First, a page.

Although a pro se plaintiff's complaint is subject to “less stringent standards than formal pleadings drafted by lawyers, ” Haines v. Kerner, 404 U.S. 519, 520 (1972), this is “not to say that pro se plaintiffs are not required to plead basic facts sufficient to state a claim, ” Ferranti v. Moran, 618 F.2d 888, 890 (1st Cir. 1980). To allege a civil action in federal court, it is not enough for a plaintiff merely to allege that a defendant acted unlawfully; a plaintiff must affirmatively allege facts that identify the manner by which the defendant subjected the plaintiff to a harm for which the law affords a remedy. Ashcroft v. Iqbal, 556 U.S. 662, 678 (2009).

         Background[2]

         Plaintiff alleges he was assaulted on July 26, 2014, while he was incarcerated at the Penobscot County Jail. (18-cv-00449 ECF No. 1-1, 1-3.) Plaintiff claims the assault constitutes “excessive force” and “torture” by Corrections Officers Wintle and Norwood, defendants in 1:18-cv-449-JAW, in violation of the Eighth Amendment prohibition against cruel and unusual punishment. (18-cv-00449 ECF No. 1-1, 1-3, 1-4.)

         Plaintiff also alleges that a number of other individuals acted with deliberate indifference to Plaintiff's constitutional rights. According to Plaintiff, Sergeant John Nutall, a defendant in 1:18-cv-449-JAW, demonstrated deliberate indifference when he failed to provide relief from Plaintiff's assailants and in fact sent Defendants Wintle and Norwood with Plaintiff to the hospital. (18-cv-00449 ECF No. 1-2.) Plaintiff further alleges Defendant Nutall otherwise failed to report properly the events and follow jail protocols for incidents involving bodily injury. (Id.) Lieutenant Golden also allegedly failed to report properly the events and follow jail protocol for incidents resulting in bodily injury and failed to provide Plaintiff a safe environment in which to discuss the assault. (18-cv-00449 ECF No. 1-5.) Plaintiff further alleges that the jail's medical providers failed to report properly the events and follow protocol for incidents resulting in bodily injury. (18-cv-00450 ECF No. 1 at 4.) Plaintiff alleges that on January 2, 2018, after an attorney-client meeting at Penobscot County Jail, Defendant Norwood threatened Plaintiff. (Id. at 2.)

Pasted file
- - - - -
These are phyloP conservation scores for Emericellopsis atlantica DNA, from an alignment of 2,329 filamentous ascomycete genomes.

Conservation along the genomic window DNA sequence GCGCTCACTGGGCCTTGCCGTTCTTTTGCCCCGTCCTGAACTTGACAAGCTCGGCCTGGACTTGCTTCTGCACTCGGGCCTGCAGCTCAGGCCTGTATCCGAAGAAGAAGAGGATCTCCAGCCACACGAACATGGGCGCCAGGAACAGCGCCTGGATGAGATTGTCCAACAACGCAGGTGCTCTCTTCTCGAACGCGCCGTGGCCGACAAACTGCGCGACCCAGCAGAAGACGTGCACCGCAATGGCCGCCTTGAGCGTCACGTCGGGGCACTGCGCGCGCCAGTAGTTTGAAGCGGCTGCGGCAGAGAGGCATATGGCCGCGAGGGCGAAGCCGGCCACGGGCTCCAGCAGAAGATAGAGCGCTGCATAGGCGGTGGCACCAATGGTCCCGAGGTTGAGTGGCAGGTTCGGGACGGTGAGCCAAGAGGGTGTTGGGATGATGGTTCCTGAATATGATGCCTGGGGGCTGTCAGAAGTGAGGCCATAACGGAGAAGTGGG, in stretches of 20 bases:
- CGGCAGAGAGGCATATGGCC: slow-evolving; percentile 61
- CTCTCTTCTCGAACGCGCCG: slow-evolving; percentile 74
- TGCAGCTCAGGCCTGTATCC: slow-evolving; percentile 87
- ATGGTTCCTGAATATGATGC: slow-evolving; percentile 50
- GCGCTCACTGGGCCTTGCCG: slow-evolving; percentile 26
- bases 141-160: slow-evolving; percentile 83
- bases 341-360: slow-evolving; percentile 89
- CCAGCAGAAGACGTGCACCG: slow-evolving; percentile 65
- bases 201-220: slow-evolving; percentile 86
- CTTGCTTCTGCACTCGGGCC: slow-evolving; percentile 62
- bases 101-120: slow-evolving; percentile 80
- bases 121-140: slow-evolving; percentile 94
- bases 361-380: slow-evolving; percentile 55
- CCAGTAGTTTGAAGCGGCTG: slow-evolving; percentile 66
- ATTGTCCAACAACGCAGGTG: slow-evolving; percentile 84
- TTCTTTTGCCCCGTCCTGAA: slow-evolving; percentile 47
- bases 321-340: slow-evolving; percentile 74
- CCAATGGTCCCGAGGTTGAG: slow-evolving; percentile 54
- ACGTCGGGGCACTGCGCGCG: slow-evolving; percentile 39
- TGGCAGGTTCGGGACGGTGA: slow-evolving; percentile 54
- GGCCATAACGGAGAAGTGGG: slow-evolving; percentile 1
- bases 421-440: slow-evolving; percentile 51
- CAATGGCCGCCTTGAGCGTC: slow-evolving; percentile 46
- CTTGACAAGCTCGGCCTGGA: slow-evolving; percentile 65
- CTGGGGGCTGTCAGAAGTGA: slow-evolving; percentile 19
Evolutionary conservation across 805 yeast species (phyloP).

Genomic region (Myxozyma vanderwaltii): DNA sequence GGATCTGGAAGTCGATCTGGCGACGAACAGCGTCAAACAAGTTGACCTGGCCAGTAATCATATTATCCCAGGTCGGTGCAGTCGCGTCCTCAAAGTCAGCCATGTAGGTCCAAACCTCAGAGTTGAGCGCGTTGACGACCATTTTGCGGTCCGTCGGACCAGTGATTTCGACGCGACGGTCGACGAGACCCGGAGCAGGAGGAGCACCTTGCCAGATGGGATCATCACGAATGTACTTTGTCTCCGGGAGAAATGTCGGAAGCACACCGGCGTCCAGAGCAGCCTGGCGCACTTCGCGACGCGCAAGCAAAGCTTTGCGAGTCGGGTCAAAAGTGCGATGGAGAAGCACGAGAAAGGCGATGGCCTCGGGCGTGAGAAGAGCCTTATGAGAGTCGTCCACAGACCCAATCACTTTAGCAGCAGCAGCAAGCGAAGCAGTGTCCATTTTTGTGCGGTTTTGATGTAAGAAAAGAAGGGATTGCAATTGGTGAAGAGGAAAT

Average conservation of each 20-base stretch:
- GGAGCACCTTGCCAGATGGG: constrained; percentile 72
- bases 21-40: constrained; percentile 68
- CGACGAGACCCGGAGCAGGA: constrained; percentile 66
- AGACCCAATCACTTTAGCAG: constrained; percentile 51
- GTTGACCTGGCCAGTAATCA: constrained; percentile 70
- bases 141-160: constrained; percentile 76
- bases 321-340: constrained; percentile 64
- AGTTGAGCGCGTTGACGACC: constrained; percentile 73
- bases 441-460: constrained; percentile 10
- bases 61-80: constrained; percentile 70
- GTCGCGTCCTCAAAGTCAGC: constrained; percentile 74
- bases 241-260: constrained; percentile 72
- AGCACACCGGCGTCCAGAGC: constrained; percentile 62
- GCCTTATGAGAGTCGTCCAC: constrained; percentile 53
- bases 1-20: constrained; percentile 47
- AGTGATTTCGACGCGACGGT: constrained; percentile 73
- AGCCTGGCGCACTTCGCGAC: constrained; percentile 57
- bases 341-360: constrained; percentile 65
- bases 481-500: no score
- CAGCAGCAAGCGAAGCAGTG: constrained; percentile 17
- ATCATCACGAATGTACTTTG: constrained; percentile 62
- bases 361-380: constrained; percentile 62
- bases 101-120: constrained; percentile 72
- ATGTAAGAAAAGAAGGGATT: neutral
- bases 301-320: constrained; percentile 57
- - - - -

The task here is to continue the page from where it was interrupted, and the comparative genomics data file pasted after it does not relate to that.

Discussion

         The federal civil rights statute, 42 U.S.C. § 1983, permits a plaintiff to file an action in federal court against any person who has acted under color of state law to deprive the plaintiff of a federal right. Estades-Negroni v. CPC Hosp. San Juan Capestrano, 412 F.3d 1, 4 (1st Cir. 2005). The defendants identified in Plaintiff's complaints qualify as state actors subject to suit under section 1983. The issue is whether Plaintiff has alleged sufficient facts to state an actionable claim for the deprivation of a federal right.

         A. The Eighth Amendment Claims

         The Eighth Amendment to the United States Constitution, which applies to the states via the Fourteenth Amendment, prohibits excessive bail, excessive fines, and the infliction of cruel and unusual punishments. U.S. Const. amend. VIII. A punishment is cruel and unusual if it involves the unnecessary and wanton infliction of pain. Gregg v. Georgia, 428 U.S. 153, 173 (1976). The question whether a particular use of force “inflicted unnecessary and wanton pain and suffering ultimately turns on whether force was applied in a good faith effort to maintain or restore ...